Grade 8 stu­dents at Kings County Academy re­cently re­turned from a cul­tural ex­change trip to Que­bec, where they each stayed with a lo­cal fam­ily.

Soak­ing up both lan­guage and cul­ture was in­evitable as stu­dents vis­ited mu­se­ums, ate maple taffy, spoke French and went to­bog­gan­ing, mak­ing new friends as they did so.

“My favourite part was mak­ing friends with the peo­ple we stayed with, even though we don’t nec­es­sar­ily speak the same lan­guage,” said stu­dent Thomas Gask­ins.

The best year yet

Danielle LeBlanc teaches French at KCA and has or­ga­nized the trip each year with stu­dents’ help.

A trip she calls “for the kids, and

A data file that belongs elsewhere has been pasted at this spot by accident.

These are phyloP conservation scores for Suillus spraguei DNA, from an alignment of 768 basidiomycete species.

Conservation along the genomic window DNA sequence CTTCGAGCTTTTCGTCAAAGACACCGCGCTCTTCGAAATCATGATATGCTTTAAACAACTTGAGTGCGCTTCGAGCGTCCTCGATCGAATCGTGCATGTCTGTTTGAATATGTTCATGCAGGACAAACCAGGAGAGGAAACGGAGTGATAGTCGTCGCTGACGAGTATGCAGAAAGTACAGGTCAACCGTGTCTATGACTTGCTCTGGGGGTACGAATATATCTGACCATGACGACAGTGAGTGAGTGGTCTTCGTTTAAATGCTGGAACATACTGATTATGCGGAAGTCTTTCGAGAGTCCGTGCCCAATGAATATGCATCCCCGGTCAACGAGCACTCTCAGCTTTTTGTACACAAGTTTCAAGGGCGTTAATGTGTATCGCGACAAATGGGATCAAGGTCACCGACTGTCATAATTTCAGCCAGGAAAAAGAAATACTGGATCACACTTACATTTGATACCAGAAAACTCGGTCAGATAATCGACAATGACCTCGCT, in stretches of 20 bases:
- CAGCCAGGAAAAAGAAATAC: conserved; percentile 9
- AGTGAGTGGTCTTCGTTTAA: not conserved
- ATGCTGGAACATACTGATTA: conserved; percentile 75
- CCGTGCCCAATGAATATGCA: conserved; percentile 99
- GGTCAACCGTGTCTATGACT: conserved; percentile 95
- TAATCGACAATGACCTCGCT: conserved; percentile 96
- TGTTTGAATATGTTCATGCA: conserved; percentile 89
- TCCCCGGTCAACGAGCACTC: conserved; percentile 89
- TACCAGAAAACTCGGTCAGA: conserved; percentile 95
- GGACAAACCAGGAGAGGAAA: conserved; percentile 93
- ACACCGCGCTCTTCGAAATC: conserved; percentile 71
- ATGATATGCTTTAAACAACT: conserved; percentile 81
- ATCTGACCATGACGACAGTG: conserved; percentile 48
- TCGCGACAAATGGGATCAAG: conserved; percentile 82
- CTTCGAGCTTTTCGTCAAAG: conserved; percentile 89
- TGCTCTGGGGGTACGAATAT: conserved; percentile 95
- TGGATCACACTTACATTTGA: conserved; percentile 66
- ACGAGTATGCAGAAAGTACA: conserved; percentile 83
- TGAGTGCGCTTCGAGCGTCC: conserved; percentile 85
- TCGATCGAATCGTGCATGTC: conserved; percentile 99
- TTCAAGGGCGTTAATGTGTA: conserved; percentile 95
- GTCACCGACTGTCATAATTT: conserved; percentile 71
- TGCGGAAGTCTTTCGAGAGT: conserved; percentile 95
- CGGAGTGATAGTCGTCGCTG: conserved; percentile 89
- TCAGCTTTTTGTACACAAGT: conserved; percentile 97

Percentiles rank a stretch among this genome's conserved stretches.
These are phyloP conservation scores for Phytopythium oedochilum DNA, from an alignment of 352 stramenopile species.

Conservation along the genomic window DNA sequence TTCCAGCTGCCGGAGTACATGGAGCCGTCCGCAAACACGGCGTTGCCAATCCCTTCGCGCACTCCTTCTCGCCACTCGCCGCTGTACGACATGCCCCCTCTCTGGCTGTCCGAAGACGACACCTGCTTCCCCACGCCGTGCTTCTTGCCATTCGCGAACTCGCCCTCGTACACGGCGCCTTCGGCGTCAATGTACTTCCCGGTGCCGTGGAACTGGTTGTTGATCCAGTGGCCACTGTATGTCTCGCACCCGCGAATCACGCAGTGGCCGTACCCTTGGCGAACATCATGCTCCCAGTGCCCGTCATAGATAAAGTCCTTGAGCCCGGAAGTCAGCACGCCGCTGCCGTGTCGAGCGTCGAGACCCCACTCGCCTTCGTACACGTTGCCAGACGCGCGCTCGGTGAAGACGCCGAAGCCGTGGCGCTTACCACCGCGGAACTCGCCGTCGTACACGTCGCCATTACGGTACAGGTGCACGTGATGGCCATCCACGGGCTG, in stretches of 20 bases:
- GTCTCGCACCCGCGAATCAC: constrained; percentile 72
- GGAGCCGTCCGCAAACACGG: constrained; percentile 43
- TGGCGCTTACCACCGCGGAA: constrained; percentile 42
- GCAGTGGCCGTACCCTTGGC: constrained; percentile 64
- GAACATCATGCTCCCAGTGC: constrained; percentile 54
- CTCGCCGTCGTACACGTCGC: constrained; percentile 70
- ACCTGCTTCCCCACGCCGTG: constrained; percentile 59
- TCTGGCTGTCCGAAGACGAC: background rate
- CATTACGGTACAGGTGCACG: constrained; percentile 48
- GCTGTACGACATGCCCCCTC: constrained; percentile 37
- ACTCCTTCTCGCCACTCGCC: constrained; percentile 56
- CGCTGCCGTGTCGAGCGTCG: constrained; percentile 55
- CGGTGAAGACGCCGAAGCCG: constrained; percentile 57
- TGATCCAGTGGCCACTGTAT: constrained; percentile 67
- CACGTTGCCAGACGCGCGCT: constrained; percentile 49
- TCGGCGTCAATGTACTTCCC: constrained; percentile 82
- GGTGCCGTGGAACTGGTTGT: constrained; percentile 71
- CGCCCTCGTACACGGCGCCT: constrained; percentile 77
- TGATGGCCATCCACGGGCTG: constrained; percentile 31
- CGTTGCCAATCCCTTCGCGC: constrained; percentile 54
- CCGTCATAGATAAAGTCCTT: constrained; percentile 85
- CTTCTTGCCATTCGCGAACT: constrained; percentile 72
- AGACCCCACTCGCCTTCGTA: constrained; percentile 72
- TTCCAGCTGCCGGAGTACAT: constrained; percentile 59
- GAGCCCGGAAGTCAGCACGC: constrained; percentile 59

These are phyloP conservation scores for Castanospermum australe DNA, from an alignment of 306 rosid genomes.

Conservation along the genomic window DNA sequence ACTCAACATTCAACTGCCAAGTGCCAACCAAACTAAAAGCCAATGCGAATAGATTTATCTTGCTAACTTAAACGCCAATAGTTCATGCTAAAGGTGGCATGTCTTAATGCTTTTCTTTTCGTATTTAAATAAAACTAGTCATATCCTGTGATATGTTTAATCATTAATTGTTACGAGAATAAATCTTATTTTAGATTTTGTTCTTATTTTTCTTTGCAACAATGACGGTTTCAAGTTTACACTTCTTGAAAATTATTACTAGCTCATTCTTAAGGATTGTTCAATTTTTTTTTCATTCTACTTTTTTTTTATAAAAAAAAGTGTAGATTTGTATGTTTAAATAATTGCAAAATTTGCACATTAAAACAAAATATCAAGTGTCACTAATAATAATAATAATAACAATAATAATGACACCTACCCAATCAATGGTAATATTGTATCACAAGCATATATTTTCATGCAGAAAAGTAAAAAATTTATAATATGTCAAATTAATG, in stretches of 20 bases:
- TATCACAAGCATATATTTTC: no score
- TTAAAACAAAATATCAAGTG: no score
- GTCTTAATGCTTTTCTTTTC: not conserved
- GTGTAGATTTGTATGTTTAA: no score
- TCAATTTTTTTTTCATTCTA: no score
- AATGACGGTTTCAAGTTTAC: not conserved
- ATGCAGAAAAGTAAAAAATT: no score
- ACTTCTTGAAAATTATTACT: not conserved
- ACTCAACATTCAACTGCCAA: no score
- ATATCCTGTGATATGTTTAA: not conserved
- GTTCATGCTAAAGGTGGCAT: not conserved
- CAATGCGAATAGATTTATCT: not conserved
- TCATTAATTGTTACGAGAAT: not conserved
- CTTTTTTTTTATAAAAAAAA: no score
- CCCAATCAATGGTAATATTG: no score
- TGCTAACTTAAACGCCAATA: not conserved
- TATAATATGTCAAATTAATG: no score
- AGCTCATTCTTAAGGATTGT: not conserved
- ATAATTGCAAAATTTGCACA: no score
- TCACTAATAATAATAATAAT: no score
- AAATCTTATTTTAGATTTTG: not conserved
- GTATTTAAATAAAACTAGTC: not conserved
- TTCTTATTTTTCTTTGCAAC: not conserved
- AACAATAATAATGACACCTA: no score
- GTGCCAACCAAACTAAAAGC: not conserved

Con­grat­u­la­tions to our own Planter’s Ridge Win­ery for win­ning first place in the “Best White/ by the kids,” she gets them to help her plan where they will visit, how much it will cost, and why they should go there.

With equal em­pha­sis placed on ed­u­ca­tion and fun, the stu­dents chose things like vis­it­ing the Que­bec Win­ter Car­ni­val and the Na­tional Assem­bly of Que­bec. LeBlanc feels this, the trip’s 10th year, was the best yet.

“The stu­dents re­ally made this

Sparkling Wine” cat­e­gory at the Savour Food & Wine Fes­ti­val in Hal­i­fax.

There was fun and laugh­ter for par­tic­i­pants at the Port Wil­liams United Bap­tist Church’s Games Night. The event, open to the pub­lic, was the sec­ond of their 150 an­niver­sary year cel­e­bra­tions. An evening of curl­ing, that took place last week­end, was the third.